It's been a long (but good!) week for us.  We have had So. Much. Going. On.  I'm glad we had a stay-home day planned today though.  He's been sitting like this for over 30 minutes.  Quiet, eyes closed, peeking every now and then at his beloved black fish images, and just being still.  Rest all you need, my little hubba hubba.  We have all day to be quiet and still. 


Seizures suck.
Siblings do not.
They are amazing
and love Ronan 
so very much.


Waiting for this little snuggly pie to wake up after a rash of seizures last night. Those seizures scare the ever living poo out of me, but we push through them always keeping hopeful that whatever happens today will be better.


Today's afternoon plans, which included a fun day out, got cancelled.  Why? Because autism (+ mito + seizures + whatever is bothering Ronan) sucks.  He's not happy today. He could at least communicate that something was making him sad.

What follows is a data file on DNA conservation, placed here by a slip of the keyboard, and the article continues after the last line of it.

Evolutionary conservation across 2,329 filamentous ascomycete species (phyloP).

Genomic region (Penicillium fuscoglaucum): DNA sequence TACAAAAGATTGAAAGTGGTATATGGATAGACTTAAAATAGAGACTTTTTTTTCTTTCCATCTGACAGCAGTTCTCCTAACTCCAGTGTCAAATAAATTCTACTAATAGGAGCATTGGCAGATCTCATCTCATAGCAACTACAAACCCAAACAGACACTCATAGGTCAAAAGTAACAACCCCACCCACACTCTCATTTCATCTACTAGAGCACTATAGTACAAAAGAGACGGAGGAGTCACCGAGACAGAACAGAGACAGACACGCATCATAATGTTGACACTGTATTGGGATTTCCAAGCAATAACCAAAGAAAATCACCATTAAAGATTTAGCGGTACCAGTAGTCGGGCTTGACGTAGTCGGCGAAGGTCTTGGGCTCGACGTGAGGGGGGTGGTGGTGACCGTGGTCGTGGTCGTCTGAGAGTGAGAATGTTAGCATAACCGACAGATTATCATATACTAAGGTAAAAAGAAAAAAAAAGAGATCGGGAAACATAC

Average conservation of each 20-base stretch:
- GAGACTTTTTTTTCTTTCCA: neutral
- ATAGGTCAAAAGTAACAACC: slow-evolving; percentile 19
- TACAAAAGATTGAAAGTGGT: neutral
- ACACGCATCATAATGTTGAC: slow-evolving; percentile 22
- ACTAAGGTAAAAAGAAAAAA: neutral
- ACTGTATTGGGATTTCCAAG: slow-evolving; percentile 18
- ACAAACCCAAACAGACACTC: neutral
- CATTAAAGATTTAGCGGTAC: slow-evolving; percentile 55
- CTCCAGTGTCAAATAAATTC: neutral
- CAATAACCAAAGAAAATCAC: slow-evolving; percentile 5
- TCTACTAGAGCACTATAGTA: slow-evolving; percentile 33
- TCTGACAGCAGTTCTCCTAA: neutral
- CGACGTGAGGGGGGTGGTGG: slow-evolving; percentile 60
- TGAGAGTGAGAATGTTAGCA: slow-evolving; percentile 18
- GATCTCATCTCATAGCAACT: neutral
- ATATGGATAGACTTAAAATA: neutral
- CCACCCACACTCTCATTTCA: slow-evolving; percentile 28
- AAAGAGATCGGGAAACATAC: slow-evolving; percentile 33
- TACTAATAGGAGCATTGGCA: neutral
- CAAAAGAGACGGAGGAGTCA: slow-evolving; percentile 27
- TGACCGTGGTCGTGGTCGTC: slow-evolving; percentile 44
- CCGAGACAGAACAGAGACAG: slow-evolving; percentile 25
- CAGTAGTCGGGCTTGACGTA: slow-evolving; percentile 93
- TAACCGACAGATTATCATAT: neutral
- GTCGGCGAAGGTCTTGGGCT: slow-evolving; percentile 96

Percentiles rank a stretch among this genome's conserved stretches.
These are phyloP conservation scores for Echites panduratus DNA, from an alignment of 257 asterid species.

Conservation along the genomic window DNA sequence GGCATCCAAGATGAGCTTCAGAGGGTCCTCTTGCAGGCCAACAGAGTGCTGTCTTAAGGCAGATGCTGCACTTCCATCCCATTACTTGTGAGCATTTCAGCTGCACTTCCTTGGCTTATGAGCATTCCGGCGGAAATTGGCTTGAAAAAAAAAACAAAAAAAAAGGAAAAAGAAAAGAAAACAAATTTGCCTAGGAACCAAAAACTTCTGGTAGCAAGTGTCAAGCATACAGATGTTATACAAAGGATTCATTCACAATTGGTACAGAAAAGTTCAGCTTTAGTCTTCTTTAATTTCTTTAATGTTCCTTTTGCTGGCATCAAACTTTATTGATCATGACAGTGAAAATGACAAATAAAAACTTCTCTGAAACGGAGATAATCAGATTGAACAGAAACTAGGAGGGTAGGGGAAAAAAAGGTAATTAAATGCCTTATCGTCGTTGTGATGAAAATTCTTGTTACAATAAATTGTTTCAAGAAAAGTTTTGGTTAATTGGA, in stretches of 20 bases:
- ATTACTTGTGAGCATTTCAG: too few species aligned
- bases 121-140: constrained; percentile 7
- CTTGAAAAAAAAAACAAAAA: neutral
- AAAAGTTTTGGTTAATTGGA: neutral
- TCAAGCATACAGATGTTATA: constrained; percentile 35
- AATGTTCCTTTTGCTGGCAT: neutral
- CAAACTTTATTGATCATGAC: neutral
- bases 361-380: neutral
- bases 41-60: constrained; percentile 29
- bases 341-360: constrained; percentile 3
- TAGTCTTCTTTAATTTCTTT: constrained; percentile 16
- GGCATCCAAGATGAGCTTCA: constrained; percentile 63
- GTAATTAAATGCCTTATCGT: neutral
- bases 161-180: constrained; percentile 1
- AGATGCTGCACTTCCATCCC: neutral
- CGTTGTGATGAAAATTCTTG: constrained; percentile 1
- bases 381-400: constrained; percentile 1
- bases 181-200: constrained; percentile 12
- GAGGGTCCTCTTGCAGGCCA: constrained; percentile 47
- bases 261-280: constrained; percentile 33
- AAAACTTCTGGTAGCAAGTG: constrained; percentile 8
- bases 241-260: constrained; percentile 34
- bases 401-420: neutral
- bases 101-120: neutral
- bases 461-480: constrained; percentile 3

My beautiful son, I'm sad, too. 

Prayers, please?  Thank you.

TIA 11

Headache?  Migraine?  Seizure activity coming?  Not sure.  He can't tell us.  But that black fish - when times get tough for Ronan, that fish is never far from his side.  Praying he's just having a happy, thoughtful moment about that silly black fish and that today is one of his best days yet.

He brought the black fish to the beach.  He wouldn’t let us leave it in the car even after explaining that it would be there when we were done playing in the water.  All was going well until it flew out of his hands in the windy wind.  Headed straight for the dunes, I’ve never run so fast in my life to go catch it.